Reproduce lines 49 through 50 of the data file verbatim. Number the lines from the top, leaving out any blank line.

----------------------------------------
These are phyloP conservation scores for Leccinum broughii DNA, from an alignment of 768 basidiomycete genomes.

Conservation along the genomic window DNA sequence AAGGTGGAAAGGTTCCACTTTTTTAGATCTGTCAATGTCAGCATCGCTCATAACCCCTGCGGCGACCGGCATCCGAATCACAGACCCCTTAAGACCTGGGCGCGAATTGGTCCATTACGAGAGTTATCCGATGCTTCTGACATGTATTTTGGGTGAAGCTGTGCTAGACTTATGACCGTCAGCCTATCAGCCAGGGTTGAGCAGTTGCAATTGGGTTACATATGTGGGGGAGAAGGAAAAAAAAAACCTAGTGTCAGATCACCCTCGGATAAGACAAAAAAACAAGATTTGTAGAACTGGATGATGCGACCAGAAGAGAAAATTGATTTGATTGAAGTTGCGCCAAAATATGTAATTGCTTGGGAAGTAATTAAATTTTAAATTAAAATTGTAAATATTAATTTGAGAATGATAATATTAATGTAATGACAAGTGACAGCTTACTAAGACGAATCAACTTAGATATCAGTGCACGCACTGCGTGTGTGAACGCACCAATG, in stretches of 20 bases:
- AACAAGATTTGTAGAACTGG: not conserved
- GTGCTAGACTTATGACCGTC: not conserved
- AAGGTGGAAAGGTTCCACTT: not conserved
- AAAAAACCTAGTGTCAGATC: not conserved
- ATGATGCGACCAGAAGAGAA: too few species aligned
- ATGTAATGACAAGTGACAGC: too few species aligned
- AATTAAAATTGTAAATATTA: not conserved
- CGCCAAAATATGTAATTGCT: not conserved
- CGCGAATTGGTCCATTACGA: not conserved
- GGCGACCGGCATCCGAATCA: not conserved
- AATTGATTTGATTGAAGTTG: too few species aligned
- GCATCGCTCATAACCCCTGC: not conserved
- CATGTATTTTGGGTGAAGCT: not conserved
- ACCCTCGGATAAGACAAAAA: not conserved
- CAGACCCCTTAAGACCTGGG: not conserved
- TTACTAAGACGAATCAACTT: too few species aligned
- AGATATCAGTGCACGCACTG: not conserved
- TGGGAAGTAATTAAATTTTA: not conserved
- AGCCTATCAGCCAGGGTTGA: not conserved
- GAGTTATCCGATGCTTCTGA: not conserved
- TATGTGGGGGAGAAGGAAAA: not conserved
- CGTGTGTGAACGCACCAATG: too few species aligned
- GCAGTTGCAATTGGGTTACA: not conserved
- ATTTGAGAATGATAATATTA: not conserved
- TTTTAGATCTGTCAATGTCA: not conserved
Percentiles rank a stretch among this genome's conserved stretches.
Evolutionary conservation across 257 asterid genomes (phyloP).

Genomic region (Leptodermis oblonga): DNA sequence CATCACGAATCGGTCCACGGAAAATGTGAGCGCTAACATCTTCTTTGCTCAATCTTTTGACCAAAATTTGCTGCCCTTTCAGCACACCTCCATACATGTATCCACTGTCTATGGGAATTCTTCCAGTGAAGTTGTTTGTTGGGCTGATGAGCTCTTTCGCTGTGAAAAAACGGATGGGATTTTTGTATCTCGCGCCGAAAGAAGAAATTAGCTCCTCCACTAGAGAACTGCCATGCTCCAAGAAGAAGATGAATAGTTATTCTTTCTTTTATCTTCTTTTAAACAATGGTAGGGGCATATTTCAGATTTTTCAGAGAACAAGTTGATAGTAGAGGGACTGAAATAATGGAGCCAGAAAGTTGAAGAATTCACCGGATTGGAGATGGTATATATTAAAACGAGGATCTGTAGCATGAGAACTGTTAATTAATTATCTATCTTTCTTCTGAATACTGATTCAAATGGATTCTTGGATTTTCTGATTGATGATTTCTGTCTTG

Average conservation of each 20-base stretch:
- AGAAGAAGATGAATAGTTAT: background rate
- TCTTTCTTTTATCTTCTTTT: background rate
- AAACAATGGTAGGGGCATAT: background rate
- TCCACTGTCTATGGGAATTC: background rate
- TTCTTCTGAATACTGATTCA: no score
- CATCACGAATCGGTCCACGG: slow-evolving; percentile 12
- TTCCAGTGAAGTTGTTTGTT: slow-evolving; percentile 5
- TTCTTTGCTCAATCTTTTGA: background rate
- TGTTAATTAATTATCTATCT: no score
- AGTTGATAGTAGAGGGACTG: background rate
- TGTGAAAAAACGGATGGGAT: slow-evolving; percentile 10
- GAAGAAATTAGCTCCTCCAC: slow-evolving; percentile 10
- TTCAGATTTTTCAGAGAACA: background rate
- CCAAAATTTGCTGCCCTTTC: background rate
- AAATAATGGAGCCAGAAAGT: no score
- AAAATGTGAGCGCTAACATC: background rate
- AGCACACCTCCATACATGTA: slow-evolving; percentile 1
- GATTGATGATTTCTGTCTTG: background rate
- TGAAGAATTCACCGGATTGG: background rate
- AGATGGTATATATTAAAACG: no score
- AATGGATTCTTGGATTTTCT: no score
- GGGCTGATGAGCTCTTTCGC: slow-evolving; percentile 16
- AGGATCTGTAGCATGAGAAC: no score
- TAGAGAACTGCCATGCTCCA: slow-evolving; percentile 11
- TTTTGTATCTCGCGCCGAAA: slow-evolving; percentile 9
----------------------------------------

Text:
- GATTGATGATTTCTGTCTTG: background rate
- TGAAGAATTCACCGGATTGG: background rate